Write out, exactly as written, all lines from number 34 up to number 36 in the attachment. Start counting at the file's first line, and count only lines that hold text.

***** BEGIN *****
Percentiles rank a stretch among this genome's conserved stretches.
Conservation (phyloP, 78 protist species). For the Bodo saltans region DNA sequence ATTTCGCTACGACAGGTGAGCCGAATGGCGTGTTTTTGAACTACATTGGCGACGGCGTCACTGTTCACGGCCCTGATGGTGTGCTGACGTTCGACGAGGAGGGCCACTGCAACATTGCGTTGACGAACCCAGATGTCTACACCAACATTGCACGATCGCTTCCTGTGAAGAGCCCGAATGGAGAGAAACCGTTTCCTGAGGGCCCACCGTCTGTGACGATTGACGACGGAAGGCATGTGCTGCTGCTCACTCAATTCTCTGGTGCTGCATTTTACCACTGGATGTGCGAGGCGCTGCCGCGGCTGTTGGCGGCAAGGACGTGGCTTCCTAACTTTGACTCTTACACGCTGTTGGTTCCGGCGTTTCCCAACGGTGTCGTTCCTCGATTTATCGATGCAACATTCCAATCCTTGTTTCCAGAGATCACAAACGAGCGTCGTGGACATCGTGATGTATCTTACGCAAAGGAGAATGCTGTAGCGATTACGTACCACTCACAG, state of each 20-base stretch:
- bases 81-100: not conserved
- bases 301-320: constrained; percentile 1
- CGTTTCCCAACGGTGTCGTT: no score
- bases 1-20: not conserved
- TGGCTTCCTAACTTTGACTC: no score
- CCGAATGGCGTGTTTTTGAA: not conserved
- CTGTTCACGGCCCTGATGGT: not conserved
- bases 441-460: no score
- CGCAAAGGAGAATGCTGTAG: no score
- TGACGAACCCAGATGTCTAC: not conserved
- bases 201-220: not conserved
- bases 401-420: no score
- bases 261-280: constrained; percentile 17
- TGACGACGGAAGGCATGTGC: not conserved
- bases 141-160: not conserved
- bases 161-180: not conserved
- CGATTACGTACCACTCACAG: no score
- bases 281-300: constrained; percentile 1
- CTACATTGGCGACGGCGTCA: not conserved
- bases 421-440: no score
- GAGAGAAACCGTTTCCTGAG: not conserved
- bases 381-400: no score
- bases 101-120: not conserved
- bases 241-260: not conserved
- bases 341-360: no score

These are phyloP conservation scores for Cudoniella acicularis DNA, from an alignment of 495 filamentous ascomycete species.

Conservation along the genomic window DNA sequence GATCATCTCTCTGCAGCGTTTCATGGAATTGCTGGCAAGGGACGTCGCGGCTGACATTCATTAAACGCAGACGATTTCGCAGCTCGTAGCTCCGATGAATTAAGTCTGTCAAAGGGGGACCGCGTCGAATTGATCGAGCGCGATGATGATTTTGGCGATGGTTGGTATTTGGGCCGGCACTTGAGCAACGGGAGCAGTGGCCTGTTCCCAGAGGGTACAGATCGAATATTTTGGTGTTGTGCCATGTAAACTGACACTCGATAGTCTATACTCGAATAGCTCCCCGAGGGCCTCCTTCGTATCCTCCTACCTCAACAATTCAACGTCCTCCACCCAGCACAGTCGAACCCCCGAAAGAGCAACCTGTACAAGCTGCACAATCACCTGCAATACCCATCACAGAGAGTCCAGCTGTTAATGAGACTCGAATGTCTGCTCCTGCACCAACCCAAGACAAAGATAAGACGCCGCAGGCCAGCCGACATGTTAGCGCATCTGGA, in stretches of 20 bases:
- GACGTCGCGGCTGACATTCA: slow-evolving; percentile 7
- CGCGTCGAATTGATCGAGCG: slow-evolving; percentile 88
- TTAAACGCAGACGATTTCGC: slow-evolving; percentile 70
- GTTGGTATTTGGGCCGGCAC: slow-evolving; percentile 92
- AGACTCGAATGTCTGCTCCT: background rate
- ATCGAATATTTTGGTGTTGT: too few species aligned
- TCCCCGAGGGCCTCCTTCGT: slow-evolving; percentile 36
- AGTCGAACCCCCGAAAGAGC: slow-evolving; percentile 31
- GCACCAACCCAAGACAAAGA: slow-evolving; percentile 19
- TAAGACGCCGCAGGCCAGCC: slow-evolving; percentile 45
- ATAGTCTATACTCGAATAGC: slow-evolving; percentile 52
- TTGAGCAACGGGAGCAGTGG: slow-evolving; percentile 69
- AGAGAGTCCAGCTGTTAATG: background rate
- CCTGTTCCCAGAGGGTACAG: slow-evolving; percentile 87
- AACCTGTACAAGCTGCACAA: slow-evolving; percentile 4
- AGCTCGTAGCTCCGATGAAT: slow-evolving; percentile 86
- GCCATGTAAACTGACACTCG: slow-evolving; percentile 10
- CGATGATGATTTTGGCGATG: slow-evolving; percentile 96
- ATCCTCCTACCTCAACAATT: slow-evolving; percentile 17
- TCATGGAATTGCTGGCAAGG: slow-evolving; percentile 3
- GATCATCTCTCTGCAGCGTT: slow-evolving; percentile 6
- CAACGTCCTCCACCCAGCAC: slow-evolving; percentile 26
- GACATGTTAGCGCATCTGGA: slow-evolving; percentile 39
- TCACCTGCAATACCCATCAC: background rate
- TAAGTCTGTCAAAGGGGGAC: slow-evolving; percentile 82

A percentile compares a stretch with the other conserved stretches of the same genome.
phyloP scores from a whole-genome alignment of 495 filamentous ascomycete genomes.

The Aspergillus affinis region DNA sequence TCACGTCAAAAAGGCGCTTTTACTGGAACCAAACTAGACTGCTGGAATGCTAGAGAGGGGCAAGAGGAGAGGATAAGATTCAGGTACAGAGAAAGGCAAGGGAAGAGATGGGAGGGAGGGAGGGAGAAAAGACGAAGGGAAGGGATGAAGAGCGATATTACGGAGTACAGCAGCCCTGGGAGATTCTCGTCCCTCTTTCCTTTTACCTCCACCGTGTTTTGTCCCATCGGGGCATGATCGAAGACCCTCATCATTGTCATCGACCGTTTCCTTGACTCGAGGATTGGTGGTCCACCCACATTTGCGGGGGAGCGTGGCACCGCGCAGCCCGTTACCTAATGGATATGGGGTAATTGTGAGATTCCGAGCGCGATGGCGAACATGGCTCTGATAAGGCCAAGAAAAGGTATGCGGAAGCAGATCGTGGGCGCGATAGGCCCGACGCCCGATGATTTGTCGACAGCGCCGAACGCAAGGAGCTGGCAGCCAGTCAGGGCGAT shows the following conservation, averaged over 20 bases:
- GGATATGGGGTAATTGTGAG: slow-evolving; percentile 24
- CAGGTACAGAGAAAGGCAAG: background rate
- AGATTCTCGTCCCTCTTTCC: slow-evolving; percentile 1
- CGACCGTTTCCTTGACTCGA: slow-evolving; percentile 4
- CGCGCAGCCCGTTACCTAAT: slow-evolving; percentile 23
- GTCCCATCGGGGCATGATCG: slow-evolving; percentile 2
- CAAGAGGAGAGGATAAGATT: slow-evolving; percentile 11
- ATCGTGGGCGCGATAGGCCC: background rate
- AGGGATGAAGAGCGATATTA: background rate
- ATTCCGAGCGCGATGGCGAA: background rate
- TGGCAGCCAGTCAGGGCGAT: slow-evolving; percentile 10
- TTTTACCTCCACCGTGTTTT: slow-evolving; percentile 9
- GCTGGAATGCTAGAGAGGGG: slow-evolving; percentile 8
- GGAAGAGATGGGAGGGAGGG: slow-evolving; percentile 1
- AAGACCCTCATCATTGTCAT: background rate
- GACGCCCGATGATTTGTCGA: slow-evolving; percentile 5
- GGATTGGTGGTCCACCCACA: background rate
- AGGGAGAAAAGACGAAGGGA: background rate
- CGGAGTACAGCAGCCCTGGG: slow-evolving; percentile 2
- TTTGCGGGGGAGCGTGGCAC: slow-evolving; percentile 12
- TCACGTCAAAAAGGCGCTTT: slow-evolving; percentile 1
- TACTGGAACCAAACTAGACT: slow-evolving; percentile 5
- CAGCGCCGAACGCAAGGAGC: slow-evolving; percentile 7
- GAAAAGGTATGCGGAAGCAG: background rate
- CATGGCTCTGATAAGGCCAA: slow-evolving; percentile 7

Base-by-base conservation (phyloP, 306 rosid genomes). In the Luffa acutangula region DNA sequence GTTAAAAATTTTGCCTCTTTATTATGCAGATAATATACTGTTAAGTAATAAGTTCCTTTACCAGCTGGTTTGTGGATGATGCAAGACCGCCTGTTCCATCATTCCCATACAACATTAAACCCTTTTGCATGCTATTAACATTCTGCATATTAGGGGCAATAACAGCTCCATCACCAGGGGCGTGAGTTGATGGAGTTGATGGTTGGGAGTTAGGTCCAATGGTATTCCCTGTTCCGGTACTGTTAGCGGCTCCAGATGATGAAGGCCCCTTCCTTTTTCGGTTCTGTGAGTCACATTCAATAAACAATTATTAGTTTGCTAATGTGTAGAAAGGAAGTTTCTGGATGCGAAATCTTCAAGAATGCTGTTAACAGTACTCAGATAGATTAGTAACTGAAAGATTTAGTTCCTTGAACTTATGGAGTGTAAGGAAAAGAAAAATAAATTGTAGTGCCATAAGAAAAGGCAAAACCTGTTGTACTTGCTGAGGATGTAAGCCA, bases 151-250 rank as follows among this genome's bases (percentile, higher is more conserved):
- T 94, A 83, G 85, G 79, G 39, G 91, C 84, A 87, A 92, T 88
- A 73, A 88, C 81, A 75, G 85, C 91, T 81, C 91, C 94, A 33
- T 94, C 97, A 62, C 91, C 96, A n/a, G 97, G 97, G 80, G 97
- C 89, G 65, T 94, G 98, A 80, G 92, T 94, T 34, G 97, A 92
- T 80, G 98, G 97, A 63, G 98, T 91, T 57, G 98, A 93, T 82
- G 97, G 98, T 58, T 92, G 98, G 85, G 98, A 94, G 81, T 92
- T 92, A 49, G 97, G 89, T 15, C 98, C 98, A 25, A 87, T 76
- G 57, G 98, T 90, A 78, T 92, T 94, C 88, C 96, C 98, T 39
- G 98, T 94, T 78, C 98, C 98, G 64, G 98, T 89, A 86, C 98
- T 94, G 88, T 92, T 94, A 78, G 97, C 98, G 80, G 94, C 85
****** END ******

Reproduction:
- AGACTCGAATGTCTGCTCCT: background rate
- ATCGAATATTTTGGTGTTGT: too few species aligned
- TCCCCGAGGGCCTCCTTCGT: slow-evolving; percentile 36